Jordan

 

Operation: Opération: Jordan

Location

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Key Figures

2019 year-end results
81,600  people of concern received legal advice or assistance, with 4,200 interventions by UNHCR related to detention
32,500  households received monthly cash grants
28,500  refugees were referred to secondary and tertiary health care, including obstetric emergencies.
6,800  best interests assessments were conducted for children-at-risk
1,700  survivors of sexual and gender-based violence (SGBV) received psychosocial counselling
2020 planning figures
50,000 people of concern receive legal assistance
38,700 households gain monthly, multi-purpose cash grants
36,000 people of concern are referred to secondary and tertiary medical care
5,800 refugee children benefit from best interests determinations
1,600 survivors of sexual and gender-based violence access psychological and social counselling
 

People of Concern Personnes relevant de la compétence du HCR

3%
Decrease in
2019
2019 747,116
2018 769,260
2017 734,841

 

[["Refugees",693684],["Asylum-seekers",51305],["Others of concern",2127]]
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Jordan

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2019 {"categories":[2015,2016,2017,2018,2019,2020],"budget":[328.87751632,318.80353781,277.212605641,274.89660650999997,371.91846122000004,426.73744859],"expenditure":[208.74308994,218.32880034000002,238.50705437,224.59320141999999,213.88049035,null]} {"categories":[2015,2016,2017,2018,2019,2020],"p1":[328.87751632,318.80353781,277.212605641,274.89660650999997,371.91846122000004,426.73744859],"p2":[null,null,null,null,null,null],"p3":[null,null,null,null,null,null],"p4":[null,null,null,null,null,null]} {"categories":[2015,2016,2017,2018,2019,2020],"p1":[208.74308994,218.32880034000002,238.50705437,224.59320141999999,213.88049035,null],"p2":[null,null,null,null,null,null],"p3":[null,null,null,null,null,null],"p4":[null,null,null,null,null,null]}
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Operational context

Throughout 2019, the Government of Jordan consistently highlighted the impact of hosting refugees on the country’s infrastructure and economy and reiterated the need for more responsibility and burden-sharing by the international community (as well as during the Global Refugee Forum in December 2019).

As the Syria crisis approached its tenth year, prospects for solutions remained generally limited. Since the border crossing to the Syrian Arab Republic (Syria) re-opened in 2018, over 36,000 refugees registered with UNHCR returned to Syria - 30,000 in 2019 alone.

Effective April 2019, the Government announced the roll back of the 2018 regulation which raised the fees for Syrians to access health care, however non-Syrians were still obliged to pay foreigners’ rates, making access to public health facilities challenging.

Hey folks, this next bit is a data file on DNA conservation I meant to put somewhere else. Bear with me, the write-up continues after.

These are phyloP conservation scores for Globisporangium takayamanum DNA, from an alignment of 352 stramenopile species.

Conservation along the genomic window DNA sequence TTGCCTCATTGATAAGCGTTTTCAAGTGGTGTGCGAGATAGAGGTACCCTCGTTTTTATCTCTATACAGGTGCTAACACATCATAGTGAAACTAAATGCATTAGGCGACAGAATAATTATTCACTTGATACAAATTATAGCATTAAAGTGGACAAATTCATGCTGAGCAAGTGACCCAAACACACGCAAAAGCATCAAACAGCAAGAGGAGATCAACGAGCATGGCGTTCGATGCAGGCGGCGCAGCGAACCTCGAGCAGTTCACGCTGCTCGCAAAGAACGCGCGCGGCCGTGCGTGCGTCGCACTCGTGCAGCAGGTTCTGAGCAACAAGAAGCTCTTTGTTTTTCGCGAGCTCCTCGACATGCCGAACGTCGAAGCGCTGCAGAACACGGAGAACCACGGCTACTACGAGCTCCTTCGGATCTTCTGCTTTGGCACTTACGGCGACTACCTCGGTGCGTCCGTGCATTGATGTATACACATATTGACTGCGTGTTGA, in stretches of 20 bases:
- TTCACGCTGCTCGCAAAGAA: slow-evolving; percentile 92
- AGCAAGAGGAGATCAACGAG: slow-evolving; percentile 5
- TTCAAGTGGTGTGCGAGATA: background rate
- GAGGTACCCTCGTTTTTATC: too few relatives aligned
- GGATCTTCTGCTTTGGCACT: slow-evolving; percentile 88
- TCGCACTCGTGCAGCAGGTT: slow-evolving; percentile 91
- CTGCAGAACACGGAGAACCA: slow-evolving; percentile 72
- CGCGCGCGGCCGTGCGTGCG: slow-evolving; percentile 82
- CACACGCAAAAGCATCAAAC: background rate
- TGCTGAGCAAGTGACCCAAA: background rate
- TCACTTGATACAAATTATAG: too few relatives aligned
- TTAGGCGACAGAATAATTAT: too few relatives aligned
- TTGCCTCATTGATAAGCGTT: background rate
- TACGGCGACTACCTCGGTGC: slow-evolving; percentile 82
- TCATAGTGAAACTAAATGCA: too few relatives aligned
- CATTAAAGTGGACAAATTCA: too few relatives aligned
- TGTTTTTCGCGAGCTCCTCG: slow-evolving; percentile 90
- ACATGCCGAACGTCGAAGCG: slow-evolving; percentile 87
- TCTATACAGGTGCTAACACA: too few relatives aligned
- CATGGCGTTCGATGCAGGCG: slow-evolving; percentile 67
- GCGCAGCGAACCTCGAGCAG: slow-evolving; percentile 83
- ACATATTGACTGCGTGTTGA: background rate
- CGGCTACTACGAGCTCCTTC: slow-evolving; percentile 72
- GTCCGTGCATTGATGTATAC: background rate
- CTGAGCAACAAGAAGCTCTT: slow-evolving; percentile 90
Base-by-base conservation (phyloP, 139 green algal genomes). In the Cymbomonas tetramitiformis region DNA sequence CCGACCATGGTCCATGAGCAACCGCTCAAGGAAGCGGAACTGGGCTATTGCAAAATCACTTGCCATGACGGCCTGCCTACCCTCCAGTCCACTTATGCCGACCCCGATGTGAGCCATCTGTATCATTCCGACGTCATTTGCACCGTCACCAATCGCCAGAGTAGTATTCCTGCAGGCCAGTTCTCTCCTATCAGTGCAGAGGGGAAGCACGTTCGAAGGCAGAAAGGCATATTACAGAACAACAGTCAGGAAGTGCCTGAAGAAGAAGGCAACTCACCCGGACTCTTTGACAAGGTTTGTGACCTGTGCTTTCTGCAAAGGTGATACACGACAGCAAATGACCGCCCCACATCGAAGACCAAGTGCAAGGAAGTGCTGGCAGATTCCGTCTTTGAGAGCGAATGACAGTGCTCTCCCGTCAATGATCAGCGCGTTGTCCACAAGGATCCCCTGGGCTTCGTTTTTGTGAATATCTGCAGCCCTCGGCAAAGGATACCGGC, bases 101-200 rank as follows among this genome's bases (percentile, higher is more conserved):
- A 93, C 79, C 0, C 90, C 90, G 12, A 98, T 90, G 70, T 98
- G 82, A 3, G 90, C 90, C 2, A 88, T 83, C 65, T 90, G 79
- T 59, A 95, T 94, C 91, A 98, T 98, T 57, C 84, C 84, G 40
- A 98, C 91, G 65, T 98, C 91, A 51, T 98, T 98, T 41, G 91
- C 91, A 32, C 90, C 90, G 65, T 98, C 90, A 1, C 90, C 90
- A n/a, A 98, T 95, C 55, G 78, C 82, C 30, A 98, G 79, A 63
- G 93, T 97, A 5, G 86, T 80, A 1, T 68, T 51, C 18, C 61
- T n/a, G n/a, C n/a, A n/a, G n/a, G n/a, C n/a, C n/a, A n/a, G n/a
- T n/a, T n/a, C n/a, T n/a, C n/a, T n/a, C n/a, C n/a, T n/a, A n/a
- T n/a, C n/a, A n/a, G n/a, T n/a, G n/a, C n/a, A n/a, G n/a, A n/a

Ongoing strong collaboration with the Ministry of Labour ensured continued access to work permits for both urban and camp-based refugees, offering refugees formal employment opportunities and a sustainable path towards self-reliance.

Population trends

As of 31 December 2019, Jordan hosted some 747,000 people of concern to UNHCR. Syrian refugees remained the largest refugee group accounting for nearly 654,700 people, a slight decrease compared to 2018. Some 22,300 individuals were registered in 2019 (the majority births). Over 80% of Syrian refugees resided in urban areas, while around 19% resided in camps. Over 90,500 refugees of more than 50 nationalities other than Syrian also lived exclusively in urban areas, mostly Iraqis.

Among almost 5,500 resettlement departures in 2019, some 4,840 were refugees from Syria. Overall resettlement needs were estimated at 72,080 individuals with almost 5,580 refugees also submitted to 16 resettlement countries during the year.

Achievements

  • Winter cash support was provided to refugees of all nationalities, reaching 93,000 households in camps and urban areas.
  • Through a UNHCR-supported urban verification exercise, the Ministry of Interior continued to issue service cards to all Syrian nationals residing in Jordan in urban areas and camps, with UNHCR providing delivery for Syrians registered with UNHCR. During the year, 11,100 service cards were issued, bringing the total to nearly 488,500.
  • A cumulative total of 176,900 work permits had been issued to Syrian refugees by the end of 2019, around 5% to women. The extension of access to work permits to refugees in Zaatari and Azraq camps (21% of all work permits) resulted in increased mobility and opportunity for these families.

Unmet needs

  • Health programmes could not be expanded to cover actual needs from the beginning of the year due to funding limitations. Medical referrals for non-Syrians covered only the most urgent cases.